An ectopic pregnancy is not only devastating, it’s dangerous too and can have an impact on future fertility.  In the UK, 1 in 90 pregnancies develops into an ectopic pregnancy, around 10,700 pregnancies a year.  What are the signs, the symptoms and what should you do if you suspect that your pregnancy may be ectopic?

What is an ectopic pregnancy?

An ectopic pregnancy starts the same as any other normal pregnancy.  An egg is fertilised and the cluster of cells that will grow into a baby start their journey towards the uterus.  However, in this kind of pregnancy, rather than implanting in the uterus, these cells will be implanted somewhere outside the womb. In 95 per cent of cases this will be in one of the tubes (fallopian tubes) that link the ovaries to the womb, but it can occur in an ovary, the abdominal space or in the cervix. The embryo continues to develop, but the fallopian tube cannot stretch to allow it to grow. If the embryo is in the widest part of the tube, at the end, blood will start to leak out through the end. If it’s in the narrow part, the tube will burst. This is a serious medical emergency.

Am I more likely to have an ectopic pregnancy?

There are several things that may increase your risk:

  • pelvic inflammatory disease (PID), often caused caused by chlamydia
  • smoking
  • having a previous history of other ectopic pregnancies

What are the signs?

In the early stages, an ectopic pregnancy produces signs no different from those of a normal pregnancy – missed periods, tender breasts and so on. The major difference is that this type of pregnancy will eventually – usually between 6-10 weeks – causes pain in the lower abdomen, usually on one side, which may be accompanied by dark brown bleeding.

If you experience pain, with or without bleeding, consult your doctor right away. If you have sharp, severe and sudden pain, especially if you also have nausea, diorrhoea, shoulder top pain, feel dizzy or faint, go very pale, and your pulse rate becomes very fast, it’s possible that you have an ectopic pregnancy that has burst a Fallopian tube. This is a life-threatening emergency, and you’ll need to be taken to hospital immediately.

What’s the treatment?

An ectopic pregnancy isn’t always easy to diagnose, especially if there’s only slight, or no, bleeding. The first thing the doctor is likely to do if you’re experiencing pain is to examine you internally. If the diagnosis still isn’t clear you may need to have an ultrasound scan. In some cases, further tests may be needed to confirm the diagnosis.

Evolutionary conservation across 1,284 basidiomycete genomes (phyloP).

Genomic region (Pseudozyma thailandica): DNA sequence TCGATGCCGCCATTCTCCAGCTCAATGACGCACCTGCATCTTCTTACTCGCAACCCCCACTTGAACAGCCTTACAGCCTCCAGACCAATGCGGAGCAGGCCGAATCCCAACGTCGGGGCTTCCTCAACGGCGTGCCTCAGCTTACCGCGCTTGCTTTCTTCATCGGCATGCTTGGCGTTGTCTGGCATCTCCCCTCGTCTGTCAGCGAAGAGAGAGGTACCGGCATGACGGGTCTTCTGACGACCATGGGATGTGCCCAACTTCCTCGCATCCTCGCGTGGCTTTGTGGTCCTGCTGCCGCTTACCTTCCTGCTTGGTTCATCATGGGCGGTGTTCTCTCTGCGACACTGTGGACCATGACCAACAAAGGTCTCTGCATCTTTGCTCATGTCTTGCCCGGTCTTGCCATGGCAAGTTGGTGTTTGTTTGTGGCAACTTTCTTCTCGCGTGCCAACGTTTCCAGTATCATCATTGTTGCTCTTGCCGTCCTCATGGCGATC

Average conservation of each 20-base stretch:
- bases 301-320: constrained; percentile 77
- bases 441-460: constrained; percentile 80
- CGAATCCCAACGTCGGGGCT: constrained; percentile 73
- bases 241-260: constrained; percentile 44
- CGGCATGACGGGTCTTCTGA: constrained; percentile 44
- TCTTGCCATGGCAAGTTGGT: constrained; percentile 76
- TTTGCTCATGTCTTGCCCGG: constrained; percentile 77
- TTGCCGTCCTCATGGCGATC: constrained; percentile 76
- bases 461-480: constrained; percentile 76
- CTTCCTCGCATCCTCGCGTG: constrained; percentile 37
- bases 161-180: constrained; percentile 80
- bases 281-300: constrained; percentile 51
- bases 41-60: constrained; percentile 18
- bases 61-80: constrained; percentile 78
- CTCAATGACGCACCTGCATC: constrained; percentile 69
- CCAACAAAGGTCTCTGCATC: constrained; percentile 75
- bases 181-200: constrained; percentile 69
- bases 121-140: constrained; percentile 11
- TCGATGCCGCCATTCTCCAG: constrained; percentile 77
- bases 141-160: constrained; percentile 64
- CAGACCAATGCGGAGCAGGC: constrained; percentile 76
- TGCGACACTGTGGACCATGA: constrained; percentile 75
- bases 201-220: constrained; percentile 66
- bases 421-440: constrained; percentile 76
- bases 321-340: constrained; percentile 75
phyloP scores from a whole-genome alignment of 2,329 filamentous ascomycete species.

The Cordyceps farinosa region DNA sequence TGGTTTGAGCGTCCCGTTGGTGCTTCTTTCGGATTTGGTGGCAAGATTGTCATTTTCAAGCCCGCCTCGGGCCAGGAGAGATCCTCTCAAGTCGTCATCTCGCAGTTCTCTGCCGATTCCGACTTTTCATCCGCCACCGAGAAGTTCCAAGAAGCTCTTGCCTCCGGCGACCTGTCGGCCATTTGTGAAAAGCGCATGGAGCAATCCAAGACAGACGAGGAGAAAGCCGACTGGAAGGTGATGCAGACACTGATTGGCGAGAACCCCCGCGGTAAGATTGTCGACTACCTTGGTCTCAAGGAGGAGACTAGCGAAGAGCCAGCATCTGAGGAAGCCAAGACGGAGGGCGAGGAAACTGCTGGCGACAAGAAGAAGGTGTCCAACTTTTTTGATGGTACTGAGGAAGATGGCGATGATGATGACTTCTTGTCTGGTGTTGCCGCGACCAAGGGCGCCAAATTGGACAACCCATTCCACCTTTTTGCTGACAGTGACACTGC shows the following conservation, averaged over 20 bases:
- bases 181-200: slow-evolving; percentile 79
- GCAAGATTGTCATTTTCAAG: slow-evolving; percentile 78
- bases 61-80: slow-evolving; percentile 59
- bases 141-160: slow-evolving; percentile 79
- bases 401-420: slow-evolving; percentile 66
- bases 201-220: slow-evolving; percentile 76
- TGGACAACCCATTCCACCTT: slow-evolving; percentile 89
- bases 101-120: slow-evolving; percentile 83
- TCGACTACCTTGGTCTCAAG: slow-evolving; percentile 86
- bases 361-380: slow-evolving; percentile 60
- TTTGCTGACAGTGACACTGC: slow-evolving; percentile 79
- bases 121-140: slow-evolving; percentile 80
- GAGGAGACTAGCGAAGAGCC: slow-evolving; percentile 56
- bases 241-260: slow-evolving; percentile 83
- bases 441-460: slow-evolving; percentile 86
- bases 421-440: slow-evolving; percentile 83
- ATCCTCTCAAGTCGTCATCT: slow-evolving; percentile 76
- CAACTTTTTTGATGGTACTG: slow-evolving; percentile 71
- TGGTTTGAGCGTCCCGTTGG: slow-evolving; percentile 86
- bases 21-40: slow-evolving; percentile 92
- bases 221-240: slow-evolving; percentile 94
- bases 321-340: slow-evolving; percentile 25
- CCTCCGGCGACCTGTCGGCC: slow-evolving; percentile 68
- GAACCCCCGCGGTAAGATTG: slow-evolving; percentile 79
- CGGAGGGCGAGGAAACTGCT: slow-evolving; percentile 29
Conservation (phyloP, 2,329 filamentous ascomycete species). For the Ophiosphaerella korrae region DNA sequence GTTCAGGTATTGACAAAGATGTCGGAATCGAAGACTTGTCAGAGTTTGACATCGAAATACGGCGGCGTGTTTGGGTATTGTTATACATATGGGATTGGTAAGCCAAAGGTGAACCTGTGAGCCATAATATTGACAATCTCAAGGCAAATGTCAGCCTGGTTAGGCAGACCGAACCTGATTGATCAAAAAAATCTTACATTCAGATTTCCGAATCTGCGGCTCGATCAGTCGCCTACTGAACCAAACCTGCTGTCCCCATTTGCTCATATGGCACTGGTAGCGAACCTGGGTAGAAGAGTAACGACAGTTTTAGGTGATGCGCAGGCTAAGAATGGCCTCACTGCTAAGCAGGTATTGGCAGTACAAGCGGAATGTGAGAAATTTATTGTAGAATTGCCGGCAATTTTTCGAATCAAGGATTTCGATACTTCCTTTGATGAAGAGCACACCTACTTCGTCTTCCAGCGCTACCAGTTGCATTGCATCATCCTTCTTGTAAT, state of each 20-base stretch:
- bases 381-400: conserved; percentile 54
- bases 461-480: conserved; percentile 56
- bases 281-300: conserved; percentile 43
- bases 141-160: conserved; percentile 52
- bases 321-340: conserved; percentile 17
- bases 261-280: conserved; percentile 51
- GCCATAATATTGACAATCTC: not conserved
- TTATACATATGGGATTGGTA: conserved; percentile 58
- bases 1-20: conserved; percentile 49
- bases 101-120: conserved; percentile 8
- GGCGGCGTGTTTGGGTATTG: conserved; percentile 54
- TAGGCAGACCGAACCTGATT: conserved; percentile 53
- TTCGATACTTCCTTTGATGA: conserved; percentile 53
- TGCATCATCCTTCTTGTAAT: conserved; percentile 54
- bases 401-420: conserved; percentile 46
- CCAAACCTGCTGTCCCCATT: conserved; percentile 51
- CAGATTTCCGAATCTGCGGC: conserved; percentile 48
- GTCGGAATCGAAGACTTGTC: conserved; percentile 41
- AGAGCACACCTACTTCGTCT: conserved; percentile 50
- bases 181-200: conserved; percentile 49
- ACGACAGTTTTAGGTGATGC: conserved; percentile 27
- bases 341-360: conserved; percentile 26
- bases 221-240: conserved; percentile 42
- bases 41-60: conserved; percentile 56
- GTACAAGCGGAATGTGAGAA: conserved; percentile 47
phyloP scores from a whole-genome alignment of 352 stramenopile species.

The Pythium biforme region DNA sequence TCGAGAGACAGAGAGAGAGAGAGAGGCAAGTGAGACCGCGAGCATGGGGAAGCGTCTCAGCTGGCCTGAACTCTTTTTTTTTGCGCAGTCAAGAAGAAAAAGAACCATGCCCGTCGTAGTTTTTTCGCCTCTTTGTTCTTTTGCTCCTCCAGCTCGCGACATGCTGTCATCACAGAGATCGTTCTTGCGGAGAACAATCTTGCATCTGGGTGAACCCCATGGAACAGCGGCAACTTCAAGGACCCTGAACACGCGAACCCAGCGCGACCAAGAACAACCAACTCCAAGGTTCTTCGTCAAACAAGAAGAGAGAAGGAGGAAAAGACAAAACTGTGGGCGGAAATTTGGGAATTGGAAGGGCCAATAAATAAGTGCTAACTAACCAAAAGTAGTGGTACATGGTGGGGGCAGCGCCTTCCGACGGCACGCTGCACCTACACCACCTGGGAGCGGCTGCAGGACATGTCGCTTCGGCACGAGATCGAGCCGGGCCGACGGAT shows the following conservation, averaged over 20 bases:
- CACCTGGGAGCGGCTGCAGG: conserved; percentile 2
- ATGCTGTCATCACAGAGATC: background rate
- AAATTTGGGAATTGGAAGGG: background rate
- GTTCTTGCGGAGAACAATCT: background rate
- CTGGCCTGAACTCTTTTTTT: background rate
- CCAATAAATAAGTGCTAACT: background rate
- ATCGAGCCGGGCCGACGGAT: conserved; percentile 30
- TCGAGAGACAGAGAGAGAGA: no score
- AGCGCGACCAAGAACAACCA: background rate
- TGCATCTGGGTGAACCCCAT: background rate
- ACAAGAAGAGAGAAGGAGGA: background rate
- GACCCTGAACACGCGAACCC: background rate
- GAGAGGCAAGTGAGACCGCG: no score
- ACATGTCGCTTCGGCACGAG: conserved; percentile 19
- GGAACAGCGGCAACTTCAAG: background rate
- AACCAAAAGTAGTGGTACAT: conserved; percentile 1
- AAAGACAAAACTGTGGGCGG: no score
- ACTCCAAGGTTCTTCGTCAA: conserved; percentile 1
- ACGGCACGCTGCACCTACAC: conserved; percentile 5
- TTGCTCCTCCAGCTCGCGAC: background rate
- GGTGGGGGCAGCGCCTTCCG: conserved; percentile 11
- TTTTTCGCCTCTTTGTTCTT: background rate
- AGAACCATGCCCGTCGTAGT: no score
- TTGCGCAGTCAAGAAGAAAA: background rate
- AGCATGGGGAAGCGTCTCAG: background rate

If an ectopic pregnancy is detected at an early stage, a medication called methotrexate can be given to stop the egg developing. The pregnancy tissue is then absorbed into the woman’s body.  In around half of cases, the egg dies before it can grow.

At a more advanced stage, the usual treatment for an ectopic pregnancy is for it to be removed under a general anaesthetic. The tube may have to be removed too, although this isn’t always necessary.

What are the causes?

Research suggest that around half could be due to tubal damage from pelvic inflammatory disease such as chlamydia. The risk is also increased by fertility treatment, use of the coil, endometriosis and taking the mini pill or if you have had surgery on your Fallopian tubes. Sometimes an ectopic pregnancy occurs for no apparent reason.

Will I be able to have another baby?

If you have to have one of your tubes removed for an ectopic pregnancy, as long as the remaining one is healthy, there’s no reason for you not to have another normal pregnancy in the future, though it may take longer to conceive.

It’s recommended that you wait for two full menstrual cycles before trying again to give your body, specifically your fallopian tubes time to recover.  This period may be longer if you were treated with methotrexate, and your doctor will advise you about this.

In this video, an expert gives their advice and Katherine describes her experience of it. 

If you are worried or need advice, you can call the ectopic pregnancy helpline 0845 070 4636 provided by the Ectopic Pregnancy Foundation or email info@theepf.org